US 20030062971 A1
A ferro-electric filter and method of tuning same. The filter includes a switch for switching between quarter wave resonator and half wave resonator modes. The filter also includes a ferro-electric component for tuning the resonant frequency. The method includes applying a switching control signal to the switch for switching between resonant frequencies and applying a tuning control signal for tuning the resonant frequency.
1. A tunable, switchable electromagnetic filter comprising:
an electromagnetic resonator;
a switch coupled to the resonator and to ground;
an impedance element coupled to the resonator, wherein the resonator, the switch and the impedance element comprise a switchable filter;
a ferroelectric tunable component electromagnetically coupled to the switchable filter;
a tuning control signal generator for generating a tuning signal, coupled to the ferroelectric tunable component;
a switching control signal generator for generating a switching signal, coupled to the switch.
2. The filter of
3. The filter of
4. The filter of
5. The filter of
6. The filter of
7. The filter of
8. The filter of
an input capacitor coupled at a first end of the input capacitor to an input port of the filter and at a second end of the output capacitor to the impedance element and the first resonator; and
an output capacitor coupled at a first end of the output capacitor to an output port of the filter and at a second end of the output capacitor to the impedance element and the second resonator.
9. The filter of
10. The filter of
11. The filter of
12. The filter of
13. The filter of
14. The filter of
15. The filter of
16. The filter of
17. The filter of
18. A method of modifying a resonant frequency of a filter comprising:
resonating a resonator in a first operating mode, the resonator being coupled to a MEMS switch;
generating a switching control signal;
switching a state of the MEMS switch, responsive to the switching control signal;
changing a grounding condition of a port of the resonator, responsive to the state of the MEMS switch;
producing a second operating mode of a resonator, responsive to the grounding condition;
generating a tuning control signal;
varying an impedance of a ferroelectric component, responsive to the tuning control signal;
adjusting a resonance frequency of the resonator, responsive to the impedance of the ferroelectric component.
 This application claims the benefit of U.S. Provisional Application No. 60/283,093, filed Apr. 11, 2001, which is hereby incorporated by reference. In addition, this application relates to the following U.S. applications, which are hereby incorporated by reference: Ser. No. 09/904,631 filed on Jul. 13, 2001, by Stanley S. Toncich entitled “Ferro-Electric Tunable Filter”; Ser. No. 09/912,753 filed on Jul. 24, 2001 by Stanley S. Toncich entitled “Tunable Ferro-Electric Multiplexer”; Ser. No. 09/927,732 filed on Aug. 8, 2001, by Stanley S. Toncich entitled “Low Loss Tunable Ferro-Electric Device and Method of Characterization”; Ser. No. 09/927,136 filed on Aug. 10, 2001, by Stanley S. Toncich entitled “Tunable Matching Circuit”; Ser. No. 10/044,522 filed on Jan. 11, 2002, by Stanley S. Toncich entitled “Tunable Planar Capacitor”; Ser. No. 10/077,654 filed on Feb. 14, 2002, by Stanley S. Toncich entitled “Tunable Isolator Matching Circuit”; Ser. No. 10/076,171 filed on Feb. 12, 2002, by Stanley S. Toncich entitled “Antenna Interface Unit”; Ser. No. 10/075,896 filed Feb. 12, 2002, by Stanley S. Toncich entitled “Tunable Antenna Matching Circuit”; Ser. No. 10/075,727 filed Feb. 12, 2002, by Stanley S. Toncich and Tim Forrester entitled “Tunable Low Noise Amplifier”; Ser. No. 10/075,507 filed on Feb. 12, 2002, by Stanley S. Toncich entitled “Tunable Power Amplifier Matching Circuit”.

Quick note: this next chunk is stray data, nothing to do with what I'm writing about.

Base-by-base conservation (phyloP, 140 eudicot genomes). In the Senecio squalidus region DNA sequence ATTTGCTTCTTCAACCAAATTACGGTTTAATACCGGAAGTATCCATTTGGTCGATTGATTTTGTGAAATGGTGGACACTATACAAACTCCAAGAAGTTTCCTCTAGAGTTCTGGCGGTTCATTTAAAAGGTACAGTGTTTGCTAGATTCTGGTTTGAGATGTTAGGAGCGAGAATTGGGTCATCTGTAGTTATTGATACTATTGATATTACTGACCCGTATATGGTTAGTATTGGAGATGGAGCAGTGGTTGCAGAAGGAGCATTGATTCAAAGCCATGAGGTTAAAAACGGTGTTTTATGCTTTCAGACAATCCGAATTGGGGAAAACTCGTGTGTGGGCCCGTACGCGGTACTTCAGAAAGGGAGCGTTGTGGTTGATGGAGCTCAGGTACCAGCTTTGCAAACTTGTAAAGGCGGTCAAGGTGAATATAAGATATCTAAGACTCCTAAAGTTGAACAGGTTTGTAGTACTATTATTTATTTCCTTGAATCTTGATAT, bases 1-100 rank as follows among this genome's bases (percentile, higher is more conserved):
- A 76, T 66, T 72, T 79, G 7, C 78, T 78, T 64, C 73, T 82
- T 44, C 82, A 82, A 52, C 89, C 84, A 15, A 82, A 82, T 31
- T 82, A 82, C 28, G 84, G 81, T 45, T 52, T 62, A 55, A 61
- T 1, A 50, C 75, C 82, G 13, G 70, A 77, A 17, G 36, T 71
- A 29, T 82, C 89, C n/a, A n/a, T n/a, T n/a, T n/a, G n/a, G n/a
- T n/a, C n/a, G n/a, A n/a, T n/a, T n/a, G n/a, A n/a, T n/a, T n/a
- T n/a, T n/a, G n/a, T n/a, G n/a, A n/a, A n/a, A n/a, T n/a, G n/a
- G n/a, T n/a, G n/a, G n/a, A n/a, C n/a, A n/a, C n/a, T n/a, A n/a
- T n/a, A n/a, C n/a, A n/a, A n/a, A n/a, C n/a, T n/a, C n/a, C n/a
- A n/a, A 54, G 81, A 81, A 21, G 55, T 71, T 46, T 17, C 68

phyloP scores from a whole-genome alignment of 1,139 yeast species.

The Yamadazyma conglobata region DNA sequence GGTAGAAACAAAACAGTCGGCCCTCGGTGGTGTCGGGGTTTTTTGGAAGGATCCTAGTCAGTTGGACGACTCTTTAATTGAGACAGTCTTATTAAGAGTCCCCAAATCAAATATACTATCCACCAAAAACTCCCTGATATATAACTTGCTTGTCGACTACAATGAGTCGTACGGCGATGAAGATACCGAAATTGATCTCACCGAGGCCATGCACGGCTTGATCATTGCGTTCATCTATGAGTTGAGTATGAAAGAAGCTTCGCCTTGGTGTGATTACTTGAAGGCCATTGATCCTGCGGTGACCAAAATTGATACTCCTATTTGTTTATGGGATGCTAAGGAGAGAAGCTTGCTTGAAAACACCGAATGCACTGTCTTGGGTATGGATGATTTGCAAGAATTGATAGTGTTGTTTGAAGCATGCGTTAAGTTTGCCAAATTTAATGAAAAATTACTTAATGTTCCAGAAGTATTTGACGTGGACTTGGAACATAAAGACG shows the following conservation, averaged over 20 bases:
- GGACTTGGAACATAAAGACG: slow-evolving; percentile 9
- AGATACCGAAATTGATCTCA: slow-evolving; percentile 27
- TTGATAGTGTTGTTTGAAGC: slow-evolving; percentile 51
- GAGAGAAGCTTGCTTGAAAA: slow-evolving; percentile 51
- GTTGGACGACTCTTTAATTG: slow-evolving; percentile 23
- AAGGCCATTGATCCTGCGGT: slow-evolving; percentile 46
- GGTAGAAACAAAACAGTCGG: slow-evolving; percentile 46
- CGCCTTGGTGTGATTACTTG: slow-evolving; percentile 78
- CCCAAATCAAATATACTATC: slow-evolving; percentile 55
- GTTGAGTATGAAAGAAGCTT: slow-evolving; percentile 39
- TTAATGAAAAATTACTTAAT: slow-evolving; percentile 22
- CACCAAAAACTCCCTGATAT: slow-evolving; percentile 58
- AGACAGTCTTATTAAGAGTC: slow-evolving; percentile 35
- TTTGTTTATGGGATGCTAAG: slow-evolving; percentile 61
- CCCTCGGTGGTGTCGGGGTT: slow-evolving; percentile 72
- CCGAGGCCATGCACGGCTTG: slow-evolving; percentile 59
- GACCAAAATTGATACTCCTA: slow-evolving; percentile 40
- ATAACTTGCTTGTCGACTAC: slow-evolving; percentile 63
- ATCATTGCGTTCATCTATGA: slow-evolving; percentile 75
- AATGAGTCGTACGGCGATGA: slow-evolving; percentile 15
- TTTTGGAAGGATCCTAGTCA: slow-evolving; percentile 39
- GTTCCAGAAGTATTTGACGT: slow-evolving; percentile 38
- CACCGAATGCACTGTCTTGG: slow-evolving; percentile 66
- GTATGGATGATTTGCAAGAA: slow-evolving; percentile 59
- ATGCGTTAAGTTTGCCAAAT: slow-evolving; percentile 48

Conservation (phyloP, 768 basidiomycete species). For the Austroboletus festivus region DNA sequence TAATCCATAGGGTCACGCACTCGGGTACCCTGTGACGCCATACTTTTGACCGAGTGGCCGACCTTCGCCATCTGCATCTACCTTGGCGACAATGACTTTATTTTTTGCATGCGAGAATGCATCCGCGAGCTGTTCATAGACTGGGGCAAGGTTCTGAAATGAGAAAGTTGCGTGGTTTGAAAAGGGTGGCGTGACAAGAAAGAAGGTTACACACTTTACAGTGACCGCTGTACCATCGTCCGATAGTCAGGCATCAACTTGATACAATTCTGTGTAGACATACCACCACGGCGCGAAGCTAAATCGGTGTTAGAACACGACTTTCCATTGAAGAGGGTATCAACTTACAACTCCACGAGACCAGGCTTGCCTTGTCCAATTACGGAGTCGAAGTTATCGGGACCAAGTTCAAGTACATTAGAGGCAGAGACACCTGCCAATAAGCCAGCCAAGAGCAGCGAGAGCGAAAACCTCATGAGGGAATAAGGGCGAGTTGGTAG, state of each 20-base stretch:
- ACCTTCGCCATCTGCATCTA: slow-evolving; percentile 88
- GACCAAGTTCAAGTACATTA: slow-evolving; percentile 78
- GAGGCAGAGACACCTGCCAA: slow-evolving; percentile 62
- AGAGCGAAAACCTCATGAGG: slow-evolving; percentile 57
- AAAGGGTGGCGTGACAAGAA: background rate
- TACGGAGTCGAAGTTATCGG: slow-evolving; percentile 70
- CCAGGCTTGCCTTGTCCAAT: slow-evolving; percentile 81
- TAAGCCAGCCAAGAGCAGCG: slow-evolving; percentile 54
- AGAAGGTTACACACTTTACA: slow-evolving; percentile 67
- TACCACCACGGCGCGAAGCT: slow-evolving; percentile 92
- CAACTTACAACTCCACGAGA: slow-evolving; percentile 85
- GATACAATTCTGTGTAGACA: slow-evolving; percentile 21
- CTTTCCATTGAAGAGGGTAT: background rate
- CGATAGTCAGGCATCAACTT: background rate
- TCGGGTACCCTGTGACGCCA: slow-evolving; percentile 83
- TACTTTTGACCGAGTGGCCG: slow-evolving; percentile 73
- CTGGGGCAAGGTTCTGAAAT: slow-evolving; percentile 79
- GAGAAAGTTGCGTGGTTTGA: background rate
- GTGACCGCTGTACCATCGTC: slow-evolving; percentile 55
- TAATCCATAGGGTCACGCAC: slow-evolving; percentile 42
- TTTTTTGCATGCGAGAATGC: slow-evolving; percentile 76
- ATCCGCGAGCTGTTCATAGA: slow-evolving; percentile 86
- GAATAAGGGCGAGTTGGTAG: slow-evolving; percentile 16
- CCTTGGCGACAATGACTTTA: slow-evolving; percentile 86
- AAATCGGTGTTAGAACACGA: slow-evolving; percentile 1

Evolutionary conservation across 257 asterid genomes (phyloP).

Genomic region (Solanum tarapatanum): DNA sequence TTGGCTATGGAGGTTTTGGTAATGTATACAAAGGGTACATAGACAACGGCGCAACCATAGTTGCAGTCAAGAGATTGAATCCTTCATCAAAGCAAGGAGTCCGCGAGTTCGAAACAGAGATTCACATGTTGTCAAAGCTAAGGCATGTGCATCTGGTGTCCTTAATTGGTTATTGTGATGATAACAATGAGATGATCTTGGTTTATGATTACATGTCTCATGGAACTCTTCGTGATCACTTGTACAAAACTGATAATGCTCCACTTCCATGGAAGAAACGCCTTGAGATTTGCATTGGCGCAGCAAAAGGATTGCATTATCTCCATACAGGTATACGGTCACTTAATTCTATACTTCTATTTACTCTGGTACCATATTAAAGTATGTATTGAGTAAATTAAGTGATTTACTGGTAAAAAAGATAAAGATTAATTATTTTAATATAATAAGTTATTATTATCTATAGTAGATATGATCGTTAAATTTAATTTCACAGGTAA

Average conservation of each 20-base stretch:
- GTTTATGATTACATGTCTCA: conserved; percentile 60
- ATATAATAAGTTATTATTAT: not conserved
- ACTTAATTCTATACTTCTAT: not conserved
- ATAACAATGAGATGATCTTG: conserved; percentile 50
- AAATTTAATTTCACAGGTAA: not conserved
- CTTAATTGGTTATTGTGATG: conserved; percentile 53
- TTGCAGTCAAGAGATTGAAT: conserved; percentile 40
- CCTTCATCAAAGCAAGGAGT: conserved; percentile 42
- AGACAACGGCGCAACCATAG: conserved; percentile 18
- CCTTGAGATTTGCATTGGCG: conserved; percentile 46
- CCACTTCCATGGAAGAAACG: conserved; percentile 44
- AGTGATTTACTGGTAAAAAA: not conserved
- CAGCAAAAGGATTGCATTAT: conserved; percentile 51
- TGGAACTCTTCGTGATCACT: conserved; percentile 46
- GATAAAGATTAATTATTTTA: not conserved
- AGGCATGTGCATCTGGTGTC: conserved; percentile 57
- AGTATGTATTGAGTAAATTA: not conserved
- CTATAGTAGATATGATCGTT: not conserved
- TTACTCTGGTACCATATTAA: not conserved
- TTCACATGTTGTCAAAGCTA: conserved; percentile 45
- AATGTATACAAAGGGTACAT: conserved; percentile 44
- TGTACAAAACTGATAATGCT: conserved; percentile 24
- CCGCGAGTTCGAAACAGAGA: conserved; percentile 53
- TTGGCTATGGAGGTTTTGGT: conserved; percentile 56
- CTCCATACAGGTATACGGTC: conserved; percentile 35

In many communication applications full duplex transmit/receive (TX/RX) operation is required. One such application is in the implementation of the CDMA communication standard. A more specific application is in the area of wireless handsets and PCM/CIA cards in computers, which implement the CDMA standard.
 Often one desires to implement a multi-band communication system. A typical example is a dual band wireless handset where the two bands implemented are the U.S. cellular (typically 800-1000 MHz) and U.S. PCS (typically 1800-2000 MHz). A current radio frequency (RF) realization of such architecture employs entire, separate TX and RX chains for the RF. This realization is driven by the rather wide separation of the two bands along with the fact that most of the components used are by necessity narrow band devices. Specifically, these narrow band devices include, but are not limited to, band pass filters (BPF's), power amplifiers (PA's) and duplexers used for either band.
 Basic building blocks of present day dual band wireless CDMA handsets are BPF's and duplexers based on electromagnetic (em) resonators. Examples are short circuit monoblock and stripline filters, which support transverse electromagnetic (TEM) waves. They have an added advantage in that they're physically short as well as being relatively simple structures to fabricate. Others are surface acoustic wave (SAW) or film bulk acoustic resonator (FBAR) technologies. The relative merits and limitations of SAW and FBAR devices are well known to those skilled in the art. In all cases (TEM or acoustic resonator) the resultant filters or duplexers must meet tight specifications in their designated bands. Going to multiple bands conventionally requires using multiplexers in place of duplexers or multiple duplexers with multiplexers following them or the use of switches to select desired bands. Any of these options take up precious board space, add cost and complexity to the system.
 The advantages of using ferro-electric (f-e) based components to design and fabricate low order, high performance filters have been outlined in U.S. patent application Ser. Nos. 09/904,631; 09/912,753; and 09/927,732. F-E tuning is limited, however, to a relatively narrow band around a desired operating frequency if the lowest possible insertion loss (I.L.) is desired. The requirement for minimum I.L. in wireless CDMA systems has also been discussed previously and will not be repeated here. F-e tuning as it applies in this application will be directed to its use with em resonators, such as, for example, monoblock, stripline and coaxial resonator-based devices. As is known to those skilled in the art, lumped elements (discrete inductors and capacitors) can be used at appropriate lower frequencies or at higher frequences where the added loss inherent to lumped element components can be tolerated.